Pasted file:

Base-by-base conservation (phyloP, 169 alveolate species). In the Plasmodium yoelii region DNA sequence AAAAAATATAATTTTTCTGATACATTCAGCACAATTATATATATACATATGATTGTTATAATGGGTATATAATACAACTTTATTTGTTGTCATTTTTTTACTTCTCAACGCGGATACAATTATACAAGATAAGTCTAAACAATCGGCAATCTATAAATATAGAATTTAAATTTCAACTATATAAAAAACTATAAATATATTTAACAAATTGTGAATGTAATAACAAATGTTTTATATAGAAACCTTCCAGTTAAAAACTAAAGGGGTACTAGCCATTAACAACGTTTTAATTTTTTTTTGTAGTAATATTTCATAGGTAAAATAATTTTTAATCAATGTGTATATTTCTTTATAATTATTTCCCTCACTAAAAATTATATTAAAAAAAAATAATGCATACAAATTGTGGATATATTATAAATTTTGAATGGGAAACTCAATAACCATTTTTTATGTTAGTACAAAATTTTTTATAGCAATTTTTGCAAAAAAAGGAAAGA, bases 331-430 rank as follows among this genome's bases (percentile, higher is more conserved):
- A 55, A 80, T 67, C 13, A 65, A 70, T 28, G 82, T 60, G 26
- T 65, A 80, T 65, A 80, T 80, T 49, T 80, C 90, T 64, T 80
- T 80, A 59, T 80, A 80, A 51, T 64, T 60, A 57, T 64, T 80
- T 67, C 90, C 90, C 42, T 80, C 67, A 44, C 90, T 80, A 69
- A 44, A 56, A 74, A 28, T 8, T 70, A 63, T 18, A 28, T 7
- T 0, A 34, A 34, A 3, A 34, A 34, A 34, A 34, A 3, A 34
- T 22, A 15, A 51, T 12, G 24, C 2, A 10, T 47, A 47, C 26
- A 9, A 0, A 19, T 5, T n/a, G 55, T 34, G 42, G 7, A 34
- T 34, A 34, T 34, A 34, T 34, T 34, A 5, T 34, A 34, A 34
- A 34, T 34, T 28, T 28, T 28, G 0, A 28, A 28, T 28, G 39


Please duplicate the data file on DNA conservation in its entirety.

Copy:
Base-by-base conservation (phyloP, 169 alveolate species). In the Plasmodium yoelii region DNA sequence AAAAAATATAATTTTTCTGATACATTCAGCACAATTATATATATACATATGATTGTTATAATGGGTATATAATACAACTTTATTTGTTGTCATTTTTTTACTTCTCAACGCGGATACAATTATACAAGATAAGTCTAAACAATCGGCAATCTATAAATATAGAATTTAAATTTCAACTATATAAAAAACTATAAATATATTTAACAAATTGTGAATGTAATAACAAATGTTTTATATAGAAACCTTCCAGTTAAAAACTAAAGGGGTACTAGCCATTAACAACGTTTTAATTTTTTTTTGTAGTAATATTTCATAGGTAAAATAATTTTTAATCAATGTGTATATTTCTTTATAATTATTTCCCTCACTAAAAATTATATTAAAAAAAAATAATGCATACAAATTGTGGATATATTATAAATTTTGAATGGGAAACTCAATAACCATTTTTTATGTTAGTACAAAATTTTTTATAGCAATTTTTGCAAAAAAAGGAAAGA, bases 331-430 rank as follows among this genome's bases (percentile, higher is more conserved):
- A 55, A 80, T 67, C 13, A 65, A 70, T 28, G 82, T 60, G 26
- T 65, A 80, T 65, A 80, T 80, T 49, T 80, C 90, T 64, T 80
- T 80, A 59, T 80, A 80, A 51, T 64, T 60, A 57, T 64, T 80
- T 67, C 90, C 90, C 42, T 80, C 67, A 44, C 90, T 80, A 69
- A 44, A 56, A 74, A 28, T 8, T 70, A 63, T 18, A 28, T 7
- T 0, A 34, A 34, A 3, A 34, A 34, A 34, A 34, A 3, A 34
- T 22, A 15, A 51, T 12, G 24, C 2, A 10, T 47, A 47, C 26
- A 9, A 0, A 19, T 5, T n/a, G 55, T 34, G 42, G 7, A 34
- T 34, A 34, T 34, A 34, T 34, T 34, A 5, T 34, A 34, A 34
- A 34, T 34, T 28, T 28, T 28, G 0, A 28, A 28, T 28, G 39